Recalled Maroons star Willie Tonga has spent his career determined to prove critics wrong. Credit: Robb Cox. Copyright: NRL Photos
Recalled Maroons star Willie Tonga has revealed how heavyweight boxing champion Mike Tyson inspired his rise from Cherbourg to State of Origin and how the doubts of others have motivated a possible return to the Queensland team next Wednesday night in Game Two of the 2014 Holden State of Origin Series.
Tonga was one of three surprise inclusions when the Maroons announced their 22-man squad on Monday night that quickly became 21 before the Broncos-Raiders Round 13 fixture had even reached its climax.
Along with Ben Hunt and Anthony Milford, Tonga remains on standby should the injury crisis that has hit Queensland take more high-profile victims but even if the 30-year-old does not get to run out next Wednesday and end a three-year Origin exile, the fact that he has come so close is the latest validation of his determination to defy the doubters.
And those doubters started telling Tonga from a young age that he'd never make it. He remembers them all yet won't tell you their names.
Teachers and coaches who said he'd never make it, so-called mates growing up in Cherbourg who said the six kilometre runs with his father John at 5am every morning were a waste of time and those who saw a former Test representative injured and out of shape and who quickly discarded his chances of ever recapturing a place in the NRL.
All the people who have ever told Willie Tonga that he was destined to fail have helped to fuel a burning desire to prove them wrong, a desire that manifested itself in a willingness to do work that others refused to do.
"My old man used to wake me up and five o'clock in the morning to go for six kay runs and my mates would say, 'Why are you doing this?'" Tonga tells NRL.com.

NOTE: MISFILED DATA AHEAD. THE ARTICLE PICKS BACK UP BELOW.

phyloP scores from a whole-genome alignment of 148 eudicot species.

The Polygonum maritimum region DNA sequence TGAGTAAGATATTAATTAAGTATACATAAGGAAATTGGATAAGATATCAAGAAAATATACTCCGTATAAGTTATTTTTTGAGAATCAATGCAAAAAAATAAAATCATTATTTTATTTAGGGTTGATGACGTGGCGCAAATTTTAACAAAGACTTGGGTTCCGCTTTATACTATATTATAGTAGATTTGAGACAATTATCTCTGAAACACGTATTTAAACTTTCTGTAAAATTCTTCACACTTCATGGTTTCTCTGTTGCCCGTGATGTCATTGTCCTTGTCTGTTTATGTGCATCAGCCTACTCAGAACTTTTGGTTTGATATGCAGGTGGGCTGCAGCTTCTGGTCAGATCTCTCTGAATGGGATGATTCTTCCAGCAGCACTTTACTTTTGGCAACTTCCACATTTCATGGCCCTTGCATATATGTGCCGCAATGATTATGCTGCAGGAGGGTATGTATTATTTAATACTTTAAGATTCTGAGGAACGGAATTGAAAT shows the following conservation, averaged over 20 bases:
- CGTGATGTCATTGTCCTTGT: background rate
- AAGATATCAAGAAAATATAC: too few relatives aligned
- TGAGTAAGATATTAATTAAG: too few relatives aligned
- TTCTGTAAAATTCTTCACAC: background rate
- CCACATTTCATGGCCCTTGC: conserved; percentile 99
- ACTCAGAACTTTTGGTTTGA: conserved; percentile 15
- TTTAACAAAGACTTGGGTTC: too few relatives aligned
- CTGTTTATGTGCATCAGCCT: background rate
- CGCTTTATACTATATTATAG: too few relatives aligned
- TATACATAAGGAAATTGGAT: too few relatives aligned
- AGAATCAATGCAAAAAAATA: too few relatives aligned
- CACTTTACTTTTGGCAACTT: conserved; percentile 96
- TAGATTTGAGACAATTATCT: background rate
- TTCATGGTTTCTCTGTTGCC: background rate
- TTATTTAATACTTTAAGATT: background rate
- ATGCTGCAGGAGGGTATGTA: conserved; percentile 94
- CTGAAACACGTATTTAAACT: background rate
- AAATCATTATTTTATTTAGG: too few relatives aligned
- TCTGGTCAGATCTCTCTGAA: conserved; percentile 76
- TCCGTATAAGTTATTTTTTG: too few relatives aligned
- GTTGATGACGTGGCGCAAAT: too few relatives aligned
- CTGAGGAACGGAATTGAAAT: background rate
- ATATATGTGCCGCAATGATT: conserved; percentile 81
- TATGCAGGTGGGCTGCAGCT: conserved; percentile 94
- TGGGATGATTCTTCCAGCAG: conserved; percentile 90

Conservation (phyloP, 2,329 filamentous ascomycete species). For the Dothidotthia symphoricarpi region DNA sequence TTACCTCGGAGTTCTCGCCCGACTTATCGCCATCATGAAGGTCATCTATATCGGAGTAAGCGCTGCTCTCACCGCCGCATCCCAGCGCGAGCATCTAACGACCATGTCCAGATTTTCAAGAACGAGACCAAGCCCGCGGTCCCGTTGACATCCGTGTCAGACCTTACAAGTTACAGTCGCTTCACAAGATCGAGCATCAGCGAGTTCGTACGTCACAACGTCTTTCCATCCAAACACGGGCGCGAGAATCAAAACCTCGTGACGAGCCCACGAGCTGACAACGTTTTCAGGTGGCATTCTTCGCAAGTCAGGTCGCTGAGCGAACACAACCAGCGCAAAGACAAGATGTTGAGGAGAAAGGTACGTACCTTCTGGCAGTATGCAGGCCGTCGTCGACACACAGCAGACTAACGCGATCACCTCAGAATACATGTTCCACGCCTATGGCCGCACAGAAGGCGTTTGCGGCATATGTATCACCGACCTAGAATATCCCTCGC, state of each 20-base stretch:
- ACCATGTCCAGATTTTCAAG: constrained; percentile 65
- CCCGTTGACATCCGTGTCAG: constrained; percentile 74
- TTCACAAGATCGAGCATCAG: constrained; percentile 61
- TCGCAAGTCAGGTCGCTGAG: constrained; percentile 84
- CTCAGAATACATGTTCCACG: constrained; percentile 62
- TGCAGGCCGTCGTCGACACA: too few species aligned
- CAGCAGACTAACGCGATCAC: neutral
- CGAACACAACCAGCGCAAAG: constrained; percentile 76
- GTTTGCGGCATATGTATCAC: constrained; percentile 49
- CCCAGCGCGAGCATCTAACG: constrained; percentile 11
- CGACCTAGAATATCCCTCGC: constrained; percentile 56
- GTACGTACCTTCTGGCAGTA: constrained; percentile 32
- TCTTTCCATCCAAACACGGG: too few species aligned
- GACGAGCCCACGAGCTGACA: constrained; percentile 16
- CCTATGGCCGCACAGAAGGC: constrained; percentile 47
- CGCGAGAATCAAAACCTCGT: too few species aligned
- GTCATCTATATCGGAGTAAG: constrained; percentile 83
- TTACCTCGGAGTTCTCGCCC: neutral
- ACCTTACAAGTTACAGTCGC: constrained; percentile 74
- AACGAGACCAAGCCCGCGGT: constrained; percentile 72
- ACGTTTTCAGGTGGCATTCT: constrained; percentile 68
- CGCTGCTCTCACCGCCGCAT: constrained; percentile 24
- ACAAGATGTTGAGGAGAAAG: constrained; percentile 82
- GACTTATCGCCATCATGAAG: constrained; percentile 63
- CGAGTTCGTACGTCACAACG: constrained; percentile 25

"Living in Cherbourg, Aboriginal community, they were so much more talented than I was but they didn't have that work ethic or discipline.
"I remember watching a Mike Tyson documentary – because I was a massive boxing fan as well – and he said that he'd train when he thought no one else would. And I was 15 and I was thinking, No one would be going for runs at five o'clock in the morning for six kays. So I'd be doing that and the boys would ask me, 'Why are you doing this for, you're not going to make it anywhere.' And I was like, I'll remember you, I'll remember you, I'll remember you," he adds, pointing to figures still clear in his mind more than a decade later.
"There were teachers telling me that I would amount to nothing and I still remember those people. I'm not going to pick them out or anything like that but those things... There are certain people that have said certain things in my career that have just spurred me on, especially within the last year.
"I don't read the papers or anything like that but if I happen to come across someone saying something negative about me then I'll just keep it in the back of my head."
Tonga's latest inspiration has come in the form of those doubting first his commitment to playing at the highest level and then undergoing potentially career-ending back surgery little more than a year ago.
The Eels star underwent the same operation as Roosters captain Anthony Minichiello and having now stripped some 12 kilograms from a frame that carried 107 kilograms last year to once again recapture that light-footed brilliance, he is ready to prove people wrong yet again.
"There were some dark times there, I'm going to be honest with you," Tonga says from the Maroons' camp at Sanctuary Cove. "With back surgery, you think the worst and I know some people have gone the way that I've gone and have recovered 100 per cent and come back better and stronger and some people have gone the other way.
"I wasn't sure whether I'd be able to play again but there's something in me that just says, whenever I have those negative thoughts, just to get it out. It's taken a while for me to get to that stage but I'm able to block that out and re-focus again and know what my goal is.
"I heard people say that I couldn't [get back to the NRL], and I've heard that all my life. That I'd never make first grade and then when I did that I'd never play Origin, I'd never play for Australia and then when I got injured, I was hearing those things again.
"Hearing those things after my back operation, that I wouldn't play first grade again or I wouldn't play Origin again, those are the things that I like to hear, they motivate me.
"If someone tells me I can't do something then I'll set out to prove them wrong."